Posted 6.19.19 Reply
  4. Julia wrote:

    Thanks so much for being honest Taylor! My baby is 3.5 months and a few weeks ago I started to introduce formula because ever since he was born, I dreaded Breastfeeding – it is so time consuming, exhausting, frustrating, etc. Due to the hormones, I have not felt like myself. Ever since I have been weaning off, I’ve felt a million times better – I have so much more free time, I am happier, I know exactly how much milk my baby is getting with formula, etc. I have come across some moms who are very vocal about the importance of breastfeeding, and i get it, but we know what is best for our baby and as long as the baby is thriving, we should be able to do what we think is best without judgement.

    Posted 6.18.19 Reply
  5. Ilona wrote:

    With my first baby, I had an oversupply – which you’d think is good, unless you have a spitty baby who is getting a stomach ache and acid reflux from all the air she’s swallowing because of this fast flow! She would nurse a little bit and I would try burping her and she would start crying inconsolably. Plus there’s always the question of whether she’s getting enough, and the huge adjustment in daily activities that you need to make to be able to just sit with the baby for hours on end… Now looking back – no one told me that there are various positions you can nurse in, that I shouldn’t pump because it only signals my body to produce even more, that it’s ok to give her as often as she wants to and it might better if she eats a little but often because it might help with the spit up. But in general there’s so much to learn about breastfeeding that I might have read that but got overwhelmed with all the things to watch out for. So at 2.5 mo I switched to fully pumping and yes it SUCKS! I didn’t work though so stuck through it till she was one but gosh is it hard work.

    I’ve just had my third baby two weeks ago and this time I finally feel like I’m getting the hang of it. Maybe, hopefully. So, all the encouragement and praise to you for trying your best and not beating yourself up for the choices you needed to make.

    Posted 6.19.19 Reply
  6. Courtney wrote:

    This resonates with me so much! Before my daughter was born I always thought “fed is best” and never understood the mom shaming. Then when we started having issues with her gaining weight and started considering formula… the mom guilt is real! I’m so lucky to have a supportive husband and so many mama friends who helped me along the way. It’s crazy the amount of pressure we put on ourselves when really a fed baby = a happy baby and a happy mama. Thanks for sharing!!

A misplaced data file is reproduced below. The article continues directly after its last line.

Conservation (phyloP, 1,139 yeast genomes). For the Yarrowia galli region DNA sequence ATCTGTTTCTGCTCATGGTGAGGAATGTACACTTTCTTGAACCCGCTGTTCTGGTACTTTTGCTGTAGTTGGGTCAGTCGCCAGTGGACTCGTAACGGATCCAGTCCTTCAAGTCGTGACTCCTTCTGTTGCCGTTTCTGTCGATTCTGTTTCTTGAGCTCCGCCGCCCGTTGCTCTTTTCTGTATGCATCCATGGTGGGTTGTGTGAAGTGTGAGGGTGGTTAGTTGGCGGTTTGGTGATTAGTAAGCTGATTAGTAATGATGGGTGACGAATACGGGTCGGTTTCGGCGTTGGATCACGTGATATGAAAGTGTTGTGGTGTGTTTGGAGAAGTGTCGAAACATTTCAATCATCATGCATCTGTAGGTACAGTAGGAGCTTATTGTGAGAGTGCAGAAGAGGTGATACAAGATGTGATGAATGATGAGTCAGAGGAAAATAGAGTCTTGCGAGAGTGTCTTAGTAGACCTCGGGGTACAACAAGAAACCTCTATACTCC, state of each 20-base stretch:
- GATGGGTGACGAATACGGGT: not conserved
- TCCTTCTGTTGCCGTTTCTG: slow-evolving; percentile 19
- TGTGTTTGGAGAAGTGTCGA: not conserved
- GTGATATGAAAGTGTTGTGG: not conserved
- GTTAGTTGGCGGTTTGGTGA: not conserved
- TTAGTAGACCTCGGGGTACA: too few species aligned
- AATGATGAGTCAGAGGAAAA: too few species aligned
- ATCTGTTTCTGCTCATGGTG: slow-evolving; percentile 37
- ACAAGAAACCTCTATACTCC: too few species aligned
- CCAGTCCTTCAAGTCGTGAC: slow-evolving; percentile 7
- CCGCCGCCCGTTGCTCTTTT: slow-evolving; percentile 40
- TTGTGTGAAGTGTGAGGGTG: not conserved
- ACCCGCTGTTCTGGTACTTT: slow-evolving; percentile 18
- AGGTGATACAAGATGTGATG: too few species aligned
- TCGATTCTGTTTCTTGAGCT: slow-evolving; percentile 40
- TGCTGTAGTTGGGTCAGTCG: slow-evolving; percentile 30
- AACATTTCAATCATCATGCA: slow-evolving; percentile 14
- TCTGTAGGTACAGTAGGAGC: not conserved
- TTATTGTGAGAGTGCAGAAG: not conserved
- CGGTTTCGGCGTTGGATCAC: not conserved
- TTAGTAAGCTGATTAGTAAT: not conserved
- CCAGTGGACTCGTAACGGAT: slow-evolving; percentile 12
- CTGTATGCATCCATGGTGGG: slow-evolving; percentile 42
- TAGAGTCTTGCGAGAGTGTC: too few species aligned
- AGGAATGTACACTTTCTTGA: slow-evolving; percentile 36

Posted 6.19.19 Reply
  7. Elle wrote:

    My daughter is two months and I have the reverse issue. Breastfeeding is relatively easy for me – no pain, good supply, baby latches. But I have my husband, mom, and MIL encouraging me to switch to formula! I am not happy being so tethered bc of breastfeeding, and currently our baby eats EVERY HOUR so it makes it difficult to get anything done! But I feel guilt with adding in formula bc there’s no reason to, other than perhaps my own personal sanity and hoping formula makes her need to eat less often. But however I frame it in my head I feel selfish! Moms are really good about feeling guilty over ANYTHING and we want to do the very best we can. I don’t know what I plan to do, but just wanted to share my story. It helps to know that other mamas are dealing with similar issues!

    Posted 6.19.19 Reply
  8. Danielle wrote:

    Thanks for sharing!!

    Posted 6.19.19 Reply
  9. Shelby wrote:

    Thanks so much for sharing! i have a 6th month old and my breastfeeding journey is so similar to yours. The mom guilt is so real and the pressure we put on ourselves sucks! As soon as we stopped breastfeeding I became 100% a better, happier mother who enjoyed her child instead of dreading the next feeding. Enjoy your little man and fed is really best.

    Posted 6.20.19 Reply

stay up to date

Enter your email to subscribe to my Weekly Recap Newsletter! I share the weekly best sellers, blog & IG post recap, and weekend sales every Sunday.